Here’s the pro-Dragonfly letter in full:

Dragonfly is Google’s Mission, Too

Dear Googlers,

Project Dragonfly, which aims at bringing Search back to China, has been a source of controversy since revealed. Some expect Dragonfly to bring benefits to the Chinese users and support it; others have concerns of adhering to censorship and surveillance requirements by the Chinese government and oppose it. Some are comparing it to Maven and have even resigned to call for cancellation.

We understand that Googlers are diverse: Googlers vary in their backgrounds and values, and hence, may focus on different aspects of Dragonfly and have different expectations. Nonetheless, we believe that continuing work on Dragonfly is needed, and will be helpful to all Googlers regardless of their backgrounds and expectations.

Dragonfly is well aligned with Google’s mission. China has the largest number of Internet users of all countries in the world, and yet, most of Google’s services are unavailable in China. This situation heavily contradicts our mission, “to organize the world’s information and make it universally accessible and useful”. While there are some prior success, Google should keep the effort in finding out how to bring more of our products and services, including Search, to the Chinese users.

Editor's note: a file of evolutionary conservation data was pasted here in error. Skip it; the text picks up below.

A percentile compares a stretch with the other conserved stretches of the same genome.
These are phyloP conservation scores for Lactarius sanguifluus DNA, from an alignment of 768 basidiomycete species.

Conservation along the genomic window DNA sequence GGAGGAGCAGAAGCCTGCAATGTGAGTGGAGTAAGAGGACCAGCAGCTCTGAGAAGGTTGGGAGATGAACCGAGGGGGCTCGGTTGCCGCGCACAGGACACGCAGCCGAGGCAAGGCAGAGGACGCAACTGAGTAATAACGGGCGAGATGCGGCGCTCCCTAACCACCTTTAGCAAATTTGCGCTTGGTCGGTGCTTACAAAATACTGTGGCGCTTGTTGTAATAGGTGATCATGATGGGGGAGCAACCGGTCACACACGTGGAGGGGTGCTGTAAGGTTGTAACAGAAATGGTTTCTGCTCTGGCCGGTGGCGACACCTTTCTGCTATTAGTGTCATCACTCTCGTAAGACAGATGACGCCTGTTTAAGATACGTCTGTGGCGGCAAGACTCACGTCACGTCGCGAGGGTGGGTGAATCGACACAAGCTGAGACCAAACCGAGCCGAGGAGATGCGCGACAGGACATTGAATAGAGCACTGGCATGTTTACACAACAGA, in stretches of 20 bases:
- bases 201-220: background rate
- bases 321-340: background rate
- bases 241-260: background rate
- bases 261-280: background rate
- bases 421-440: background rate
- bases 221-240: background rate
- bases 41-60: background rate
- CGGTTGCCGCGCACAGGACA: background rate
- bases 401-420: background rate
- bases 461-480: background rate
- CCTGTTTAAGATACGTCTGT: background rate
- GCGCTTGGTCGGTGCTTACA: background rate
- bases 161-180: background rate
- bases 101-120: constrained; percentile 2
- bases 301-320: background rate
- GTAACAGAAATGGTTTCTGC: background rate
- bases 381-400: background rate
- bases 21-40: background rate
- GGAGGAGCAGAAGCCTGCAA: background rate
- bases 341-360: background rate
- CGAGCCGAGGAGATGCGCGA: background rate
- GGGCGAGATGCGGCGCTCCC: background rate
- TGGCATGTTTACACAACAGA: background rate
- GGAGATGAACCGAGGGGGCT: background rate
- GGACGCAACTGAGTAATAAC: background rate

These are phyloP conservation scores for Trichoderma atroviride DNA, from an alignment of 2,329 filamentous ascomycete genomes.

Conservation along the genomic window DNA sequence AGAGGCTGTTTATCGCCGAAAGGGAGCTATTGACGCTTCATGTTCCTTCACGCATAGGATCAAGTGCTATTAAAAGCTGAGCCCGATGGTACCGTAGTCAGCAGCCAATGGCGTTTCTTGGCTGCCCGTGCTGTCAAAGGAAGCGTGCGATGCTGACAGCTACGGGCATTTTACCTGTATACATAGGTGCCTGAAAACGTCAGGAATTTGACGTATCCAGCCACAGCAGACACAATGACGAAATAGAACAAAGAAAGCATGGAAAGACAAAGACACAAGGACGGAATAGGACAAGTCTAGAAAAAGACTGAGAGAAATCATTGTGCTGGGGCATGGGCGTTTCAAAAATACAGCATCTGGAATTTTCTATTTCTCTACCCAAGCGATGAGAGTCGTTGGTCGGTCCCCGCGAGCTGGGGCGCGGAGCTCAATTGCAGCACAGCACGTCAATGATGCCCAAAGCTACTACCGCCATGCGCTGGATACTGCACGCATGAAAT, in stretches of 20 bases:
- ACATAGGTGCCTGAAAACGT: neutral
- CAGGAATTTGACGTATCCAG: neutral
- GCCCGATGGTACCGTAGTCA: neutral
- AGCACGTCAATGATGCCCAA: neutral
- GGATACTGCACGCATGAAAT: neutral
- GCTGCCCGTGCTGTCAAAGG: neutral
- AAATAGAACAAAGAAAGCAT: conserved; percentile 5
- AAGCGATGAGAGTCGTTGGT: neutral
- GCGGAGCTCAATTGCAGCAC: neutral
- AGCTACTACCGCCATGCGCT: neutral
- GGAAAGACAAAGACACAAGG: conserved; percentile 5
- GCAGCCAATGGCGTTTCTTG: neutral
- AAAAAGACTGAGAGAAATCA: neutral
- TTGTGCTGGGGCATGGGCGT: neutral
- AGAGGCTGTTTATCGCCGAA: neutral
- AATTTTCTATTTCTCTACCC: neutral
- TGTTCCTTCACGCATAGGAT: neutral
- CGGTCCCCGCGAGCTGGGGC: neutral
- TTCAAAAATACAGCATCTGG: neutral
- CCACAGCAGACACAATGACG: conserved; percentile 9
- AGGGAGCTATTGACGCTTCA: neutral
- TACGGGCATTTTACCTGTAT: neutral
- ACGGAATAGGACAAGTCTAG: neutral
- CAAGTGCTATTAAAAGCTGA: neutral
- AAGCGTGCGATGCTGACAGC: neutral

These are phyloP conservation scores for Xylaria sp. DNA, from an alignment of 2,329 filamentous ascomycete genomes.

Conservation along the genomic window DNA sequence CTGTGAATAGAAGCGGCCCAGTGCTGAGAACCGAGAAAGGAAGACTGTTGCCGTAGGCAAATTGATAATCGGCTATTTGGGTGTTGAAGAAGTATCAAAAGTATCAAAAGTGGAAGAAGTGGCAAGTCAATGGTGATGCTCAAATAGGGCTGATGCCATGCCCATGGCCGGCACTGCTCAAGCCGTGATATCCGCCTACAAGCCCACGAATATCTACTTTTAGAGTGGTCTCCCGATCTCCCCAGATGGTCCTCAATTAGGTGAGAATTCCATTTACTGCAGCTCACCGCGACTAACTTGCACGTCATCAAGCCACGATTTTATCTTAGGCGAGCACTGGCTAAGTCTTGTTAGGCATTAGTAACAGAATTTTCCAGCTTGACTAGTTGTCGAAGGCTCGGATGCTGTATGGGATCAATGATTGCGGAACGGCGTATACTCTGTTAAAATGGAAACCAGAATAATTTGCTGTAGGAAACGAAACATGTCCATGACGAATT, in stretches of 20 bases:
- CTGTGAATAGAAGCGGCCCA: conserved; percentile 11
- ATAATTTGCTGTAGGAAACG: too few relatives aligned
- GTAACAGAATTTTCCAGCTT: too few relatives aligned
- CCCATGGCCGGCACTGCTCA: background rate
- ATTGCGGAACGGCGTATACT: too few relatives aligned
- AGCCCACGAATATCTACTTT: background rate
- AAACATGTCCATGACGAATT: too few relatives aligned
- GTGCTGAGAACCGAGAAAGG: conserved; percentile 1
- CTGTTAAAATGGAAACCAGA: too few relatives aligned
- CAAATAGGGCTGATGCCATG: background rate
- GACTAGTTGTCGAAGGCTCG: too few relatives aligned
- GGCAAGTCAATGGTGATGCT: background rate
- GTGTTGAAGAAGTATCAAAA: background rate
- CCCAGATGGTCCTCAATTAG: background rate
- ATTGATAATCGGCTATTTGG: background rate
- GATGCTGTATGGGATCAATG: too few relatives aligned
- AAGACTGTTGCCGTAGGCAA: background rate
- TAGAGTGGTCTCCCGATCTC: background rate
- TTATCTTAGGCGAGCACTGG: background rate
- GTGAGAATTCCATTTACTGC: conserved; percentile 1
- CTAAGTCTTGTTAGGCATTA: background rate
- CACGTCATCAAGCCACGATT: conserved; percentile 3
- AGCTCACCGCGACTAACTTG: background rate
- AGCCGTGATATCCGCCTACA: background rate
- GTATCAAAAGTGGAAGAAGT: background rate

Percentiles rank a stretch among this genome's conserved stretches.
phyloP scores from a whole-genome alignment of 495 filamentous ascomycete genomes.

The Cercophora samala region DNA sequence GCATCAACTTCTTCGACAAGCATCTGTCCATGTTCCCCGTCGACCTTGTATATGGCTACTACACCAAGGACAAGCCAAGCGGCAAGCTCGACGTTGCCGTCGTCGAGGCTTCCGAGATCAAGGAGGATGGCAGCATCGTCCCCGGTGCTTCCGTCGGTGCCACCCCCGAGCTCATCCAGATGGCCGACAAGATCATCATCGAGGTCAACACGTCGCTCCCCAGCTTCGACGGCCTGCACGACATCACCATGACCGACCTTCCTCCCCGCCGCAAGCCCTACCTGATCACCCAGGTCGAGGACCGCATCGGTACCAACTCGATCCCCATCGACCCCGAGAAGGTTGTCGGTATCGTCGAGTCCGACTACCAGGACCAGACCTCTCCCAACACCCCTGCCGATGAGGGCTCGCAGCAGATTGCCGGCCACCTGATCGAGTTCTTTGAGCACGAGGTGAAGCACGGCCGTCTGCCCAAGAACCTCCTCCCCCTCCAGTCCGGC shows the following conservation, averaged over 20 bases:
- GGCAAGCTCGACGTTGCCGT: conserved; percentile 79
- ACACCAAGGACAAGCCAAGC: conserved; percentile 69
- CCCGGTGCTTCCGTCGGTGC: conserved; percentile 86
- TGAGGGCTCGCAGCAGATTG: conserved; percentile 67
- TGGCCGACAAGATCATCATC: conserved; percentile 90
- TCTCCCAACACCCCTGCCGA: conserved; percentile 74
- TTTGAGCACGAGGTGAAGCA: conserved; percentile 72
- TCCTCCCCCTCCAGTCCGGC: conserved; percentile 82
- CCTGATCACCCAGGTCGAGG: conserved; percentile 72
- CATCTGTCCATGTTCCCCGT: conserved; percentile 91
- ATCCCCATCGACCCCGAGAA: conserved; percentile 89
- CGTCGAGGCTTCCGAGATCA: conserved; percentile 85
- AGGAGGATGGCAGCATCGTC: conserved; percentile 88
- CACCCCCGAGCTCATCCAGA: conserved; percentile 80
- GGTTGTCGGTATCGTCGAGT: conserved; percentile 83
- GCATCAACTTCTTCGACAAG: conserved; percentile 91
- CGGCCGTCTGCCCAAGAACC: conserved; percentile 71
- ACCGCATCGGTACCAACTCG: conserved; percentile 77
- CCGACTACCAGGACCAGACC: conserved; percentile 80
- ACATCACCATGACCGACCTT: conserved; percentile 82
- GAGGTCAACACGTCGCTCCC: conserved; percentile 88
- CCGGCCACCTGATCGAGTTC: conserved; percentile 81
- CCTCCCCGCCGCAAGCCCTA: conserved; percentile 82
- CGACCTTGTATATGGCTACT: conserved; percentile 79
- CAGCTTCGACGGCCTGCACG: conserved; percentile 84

Dragonfly still faces many difficulties and uncertainties, which can only be resolved by continuing efforts. The regulation requirements set by the Chinese government (like censorship) makes Dragonfly a challenging project. If we are not careful enough, the project can end up doing more harm than good. In any case, only with continuing efforts on Dragonfly can we learn how different approaches may work out in China, and find out if there is a way that is good for both the Chinese users and Google. Even if we fail, the findings can still be useful for bringing other services to China.

Given the good motivation and the challenging nature of the project, we believe that Google should continue on Dragonfly, which benefits both Google and the massive user base in China.

We hereby request you to sign and support Project Dragonfly to be continued and fully explored.

Signed